Ca2+ signaling is believed to play an important role in the regulation of cell growth and differentiation [20] as well as in apoptosis [19] (discussed below). Ca2+ generally is required in the incubation medium for activation of mitogenesis, and in many instances, documented increases in [Ca2+]i are associated with the actions of mitogenic agents. Calcium ionophores or thapsigargin can stimulate DNA synthesis, especially if combined with a PKC activator such as an active phorbol ester. This action of phorbol esters may explain their well-known tumor-promoting activity, but this has not been proven.

In addition to cytoplasmic Ca2+ serving as a regulator of mitogenesis, there is evidence for a role of intracellular Ca2+ stores, perhaps implicating a role for capacitative calcium ion entry. Interestingly, in various cell lines, depletion of intracellular stores by thapsigargin has been shown to induce mitogenesis; a quiescent, or Go, state; or apoptosis. These differential effects could result from thapsigargin-induced Ca2+ signals or from inhibition of protein synthesis due to the diminished concentrations of stored Ca2+. The concentration of ER Ca2+ plays an important role at various steps involved in protein synthesis. In those instances in which prolonged treatment with thapsigargin induces apoptosis, inhibition of protein synthesis could contribute to this process as well.

Sustained increases in intracellular Ca2+ have toxic effects on cells [21]. However, in the case of thapsigargin, it appears that the cells are killed by the specific, genetically programmed process known as apoptosis. When cells die due to toxic insult, the process is often one of necrosis; this is a relatively nonspecific process involving cell lysis, the release of cellular contents, which subsequently must be “cleaned up” by the immune system, involving an inflammatory reaction. However, complex organisms also have the need for cells to die at appropriate times in development and in maintenance of normal organ function. In such instances, a more orderly, noninflammatory process of programmed cell death, or apoptosis, occurs. This involves degradation of nuclear DNA by specific endonucleases, resulting in the characteristic DNA ladders which are diagnostic of apoptosis; cellular shrinkage; and ultimately the packaging of cellular constituents in membrane-delimited structures, known as apoptotic bodies, for disposition by leukocytes [19].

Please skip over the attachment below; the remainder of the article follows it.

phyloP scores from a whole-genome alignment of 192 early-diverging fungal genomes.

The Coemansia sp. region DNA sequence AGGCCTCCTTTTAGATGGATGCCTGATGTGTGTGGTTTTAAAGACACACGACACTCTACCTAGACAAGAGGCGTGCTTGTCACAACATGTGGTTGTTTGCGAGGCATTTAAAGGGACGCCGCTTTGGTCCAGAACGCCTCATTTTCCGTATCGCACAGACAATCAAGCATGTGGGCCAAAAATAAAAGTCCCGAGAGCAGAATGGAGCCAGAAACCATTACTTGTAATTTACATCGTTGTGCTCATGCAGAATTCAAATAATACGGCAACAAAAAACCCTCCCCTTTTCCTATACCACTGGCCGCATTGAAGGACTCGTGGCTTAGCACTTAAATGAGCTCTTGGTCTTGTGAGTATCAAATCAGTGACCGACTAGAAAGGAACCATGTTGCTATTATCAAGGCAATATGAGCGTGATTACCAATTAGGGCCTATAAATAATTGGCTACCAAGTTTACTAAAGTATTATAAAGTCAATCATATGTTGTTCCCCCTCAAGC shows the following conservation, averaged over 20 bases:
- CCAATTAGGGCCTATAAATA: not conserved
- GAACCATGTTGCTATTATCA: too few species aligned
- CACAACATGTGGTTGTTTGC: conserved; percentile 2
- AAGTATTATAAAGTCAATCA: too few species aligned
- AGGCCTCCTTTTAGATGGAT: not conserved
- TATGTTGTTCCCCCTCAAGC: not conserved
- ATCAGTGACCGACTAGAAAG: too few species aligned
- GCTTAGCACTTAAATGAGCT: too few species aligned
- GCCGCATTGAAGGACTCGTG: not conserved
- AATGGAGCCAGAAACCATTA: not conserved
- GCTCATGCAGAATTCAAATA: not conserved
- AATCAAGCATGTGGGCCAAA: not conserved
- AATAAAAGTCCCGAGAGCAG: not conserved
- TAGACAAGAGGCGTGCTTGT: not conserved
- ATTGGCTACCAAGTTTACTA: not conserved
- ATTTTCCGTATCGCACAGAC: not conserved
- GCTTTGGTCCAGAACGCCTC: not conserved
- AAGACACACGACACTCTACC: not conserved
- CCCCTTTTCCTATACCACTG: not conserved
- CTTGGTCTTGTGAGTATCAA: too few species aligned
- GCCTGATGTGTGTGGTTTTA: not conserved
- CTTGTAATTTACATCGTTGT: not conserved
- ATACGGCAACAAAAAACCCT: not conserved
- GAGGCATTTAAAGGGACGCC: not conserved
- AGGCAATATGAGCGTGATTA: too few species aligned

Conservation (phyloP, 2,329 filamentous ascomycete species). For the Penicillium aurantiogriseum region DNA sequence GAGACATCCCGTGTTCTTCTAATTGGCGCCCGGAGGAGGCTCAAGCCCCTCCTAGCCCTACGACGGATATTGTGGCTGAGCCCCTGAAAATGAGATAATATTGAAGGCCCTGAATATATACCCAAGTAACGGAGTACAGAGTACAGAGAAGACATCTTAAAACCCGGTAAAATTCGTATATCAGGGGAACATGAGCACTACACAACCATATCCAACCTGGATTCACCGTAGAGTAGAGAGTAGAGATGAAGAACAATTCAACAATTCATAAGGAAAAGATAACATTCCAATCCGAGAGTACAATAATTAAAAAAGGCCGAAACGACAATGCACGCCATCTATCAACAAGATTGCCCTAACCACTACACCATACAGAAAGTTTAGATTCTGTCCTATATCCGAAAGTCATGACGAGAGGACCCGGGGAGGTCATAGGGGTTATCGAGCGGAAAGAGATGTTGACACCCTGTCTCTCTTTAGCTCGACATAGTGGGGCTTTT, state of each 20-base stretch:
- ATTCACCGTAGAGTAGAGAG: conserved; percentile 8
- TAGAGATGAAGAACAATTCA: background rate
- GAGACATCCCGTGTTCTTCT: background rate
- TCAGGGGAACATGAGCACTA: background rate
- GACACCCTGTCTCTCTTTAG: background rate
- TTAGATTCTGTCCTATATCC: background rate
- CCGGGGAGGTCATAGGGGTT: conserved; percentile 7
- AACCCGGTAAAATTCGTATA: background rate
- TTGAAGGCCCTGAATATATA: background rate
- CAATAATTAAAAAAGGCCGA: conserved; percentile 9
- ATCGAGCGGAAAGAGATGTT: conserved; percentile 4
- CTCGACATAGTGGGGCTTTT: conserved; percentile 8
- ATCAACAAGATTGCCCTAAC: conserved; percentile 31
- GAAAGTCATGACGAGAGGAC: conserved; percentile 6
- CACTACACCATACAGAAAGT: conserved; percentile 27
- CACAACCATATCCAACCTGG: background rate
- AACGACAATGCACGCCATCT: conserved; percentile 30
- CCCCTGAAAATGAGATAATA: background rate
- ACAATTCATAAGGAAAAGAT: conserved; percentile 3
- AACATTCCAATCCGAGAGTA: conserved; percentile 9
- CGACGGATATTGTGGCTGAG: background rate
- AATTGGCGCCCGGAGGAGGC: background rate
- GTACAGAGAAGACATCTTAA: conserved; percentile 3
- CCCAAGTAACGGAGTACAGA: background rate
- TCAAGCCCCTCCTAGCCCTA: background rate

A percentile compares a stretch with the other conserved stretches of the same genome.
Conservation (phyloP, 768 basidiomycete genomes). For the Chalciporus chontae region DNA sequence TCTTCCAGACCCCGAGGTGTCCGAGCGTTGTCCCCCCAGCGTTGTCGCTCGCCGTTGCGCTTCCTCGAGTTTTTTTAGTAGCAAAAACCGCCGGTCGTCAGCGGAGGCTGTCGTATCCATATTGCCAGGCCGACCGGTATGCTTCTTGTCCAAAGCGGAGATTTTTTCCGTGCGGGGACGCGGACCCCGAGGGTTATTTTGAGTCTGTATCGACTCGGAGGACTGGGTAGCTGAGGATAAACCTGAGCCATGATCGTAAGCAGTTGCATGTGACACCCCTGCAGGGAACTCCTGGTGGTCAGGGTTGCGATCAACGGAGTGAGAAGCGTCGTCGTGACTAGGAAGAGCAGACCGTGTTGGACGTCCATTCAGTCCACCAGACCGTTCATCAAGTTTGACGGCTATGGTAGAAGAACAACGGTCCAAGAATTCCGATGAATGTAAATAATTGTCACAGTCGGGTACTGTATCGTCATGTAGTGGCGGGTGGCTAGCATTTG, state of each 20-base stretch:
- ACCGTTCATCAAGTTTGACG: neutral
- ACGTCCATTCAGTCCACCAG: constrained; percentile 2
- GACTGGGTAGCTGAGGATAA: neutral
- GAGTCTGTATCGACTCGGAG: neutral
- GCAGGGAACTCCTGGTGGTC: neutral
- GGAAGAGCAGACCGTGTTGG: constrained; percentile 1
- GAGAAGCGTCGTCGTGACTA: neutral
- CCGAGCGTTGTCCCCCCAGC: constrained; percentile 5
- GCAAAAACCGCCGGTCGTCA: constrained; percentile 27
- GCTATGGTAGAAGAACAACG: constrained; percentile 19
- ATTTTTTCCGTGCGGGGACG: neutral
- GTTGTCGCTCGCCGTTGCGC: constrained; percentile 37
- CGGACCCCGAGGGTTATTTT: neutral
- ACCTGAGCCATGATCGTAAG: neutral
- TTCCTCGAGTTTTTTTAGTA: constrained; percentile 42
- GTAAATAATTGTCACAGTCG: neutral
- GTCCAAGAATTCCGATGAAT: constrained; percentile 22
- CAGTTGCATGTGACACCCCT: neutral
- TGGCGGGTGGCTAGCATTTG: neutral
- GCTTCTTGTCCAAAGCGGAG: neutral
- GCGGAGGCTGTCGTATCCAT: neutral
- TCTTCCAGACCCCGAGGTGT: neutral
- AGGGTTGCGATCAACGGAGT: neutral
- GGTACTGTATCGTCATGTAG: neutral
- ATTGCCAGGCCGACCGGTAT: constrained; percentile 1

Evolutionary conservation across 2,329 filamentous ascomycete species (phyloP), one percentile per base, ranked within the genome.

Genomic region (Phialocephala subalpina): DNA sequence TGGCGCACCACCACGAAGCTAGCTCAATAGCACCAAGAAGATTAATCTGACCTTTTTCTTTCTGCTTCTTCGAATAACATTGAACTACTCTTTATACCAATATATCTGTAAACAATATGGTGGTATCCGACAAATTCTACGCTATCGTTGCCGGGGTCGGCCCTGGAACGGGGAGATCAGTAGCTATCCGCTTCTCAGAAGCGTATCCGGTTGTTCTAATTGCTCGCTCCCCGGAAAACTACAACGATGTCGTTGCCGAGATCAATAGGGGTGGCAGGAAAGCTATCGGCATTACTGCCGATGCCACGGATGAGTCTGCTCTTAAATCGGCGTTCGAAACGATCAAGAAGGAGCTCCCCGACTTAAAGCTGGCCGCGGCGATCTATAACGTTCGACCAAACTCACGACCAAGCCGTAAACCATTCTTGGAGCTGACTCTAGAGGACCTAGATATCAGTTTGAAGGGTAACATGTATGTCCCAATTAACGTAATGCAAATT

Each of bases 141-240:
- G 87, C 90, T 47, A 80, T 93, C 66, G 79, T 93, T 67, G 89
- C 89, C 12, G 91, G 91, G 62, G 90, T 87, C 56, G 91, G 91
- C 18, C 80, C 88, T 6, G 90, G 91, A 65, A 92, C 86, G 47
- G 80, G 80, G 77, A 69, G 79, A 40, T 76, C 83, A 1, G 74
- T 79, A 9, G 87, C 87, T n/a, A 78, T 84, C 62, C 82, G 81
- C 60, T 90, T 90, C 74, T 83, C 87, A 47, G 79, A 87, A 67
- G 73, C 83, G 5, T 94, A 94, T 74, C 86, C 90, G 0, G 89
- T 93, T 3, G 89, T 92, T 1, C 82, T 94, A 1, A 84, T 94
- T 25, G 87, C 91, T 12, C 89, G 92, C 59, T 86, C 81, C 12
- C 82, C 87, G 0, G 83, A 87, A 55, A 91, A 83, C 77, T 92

There is considerable evidence for a role of Ca2+ signaling in apoptosis [19]. For example, studies of glucocorticoid-induced apoptosis have identified a Ca2+ influx associated with lymphoid cell death. In addition, the action of glucocorticoids to induce apoptosis could be mimicked by Ca2+ ionophores. Similarly, thapsigargin triggers a full apoptotic response. Chelation of Ca2+ by intracellular chelators, extracellular EGTA, or overexpression of the Ca2+-binding protein calbindin inhibits apoptosis due to glucocorticoids and other agents. Finally, calmodulin antagonists have been reported to disrupt apoptosis in a variety of systems. Together these data suggest a central role for Ca2+ in apoptosis in response to glucocorticoids and other agents [19]. However, there is also evidence that in addition to changes in cytoplasmic calcium serving as a signal or modulator for apoptosis, a fall in the concentration of Ca2+ in the ER can signal a full apoptotic response, independently of the associated rise in cytoplasmic Ca2+ [22]. It is not clear at this time whether this involves the same signaling pathway involved in capacitative calcium ion entry.

By agreement with the publisher, this book is accessible by the search feature, but cannot be browsed.

Copyright © 1999, American Society for Neurochemistry.
Bookshelf ID: NBK28115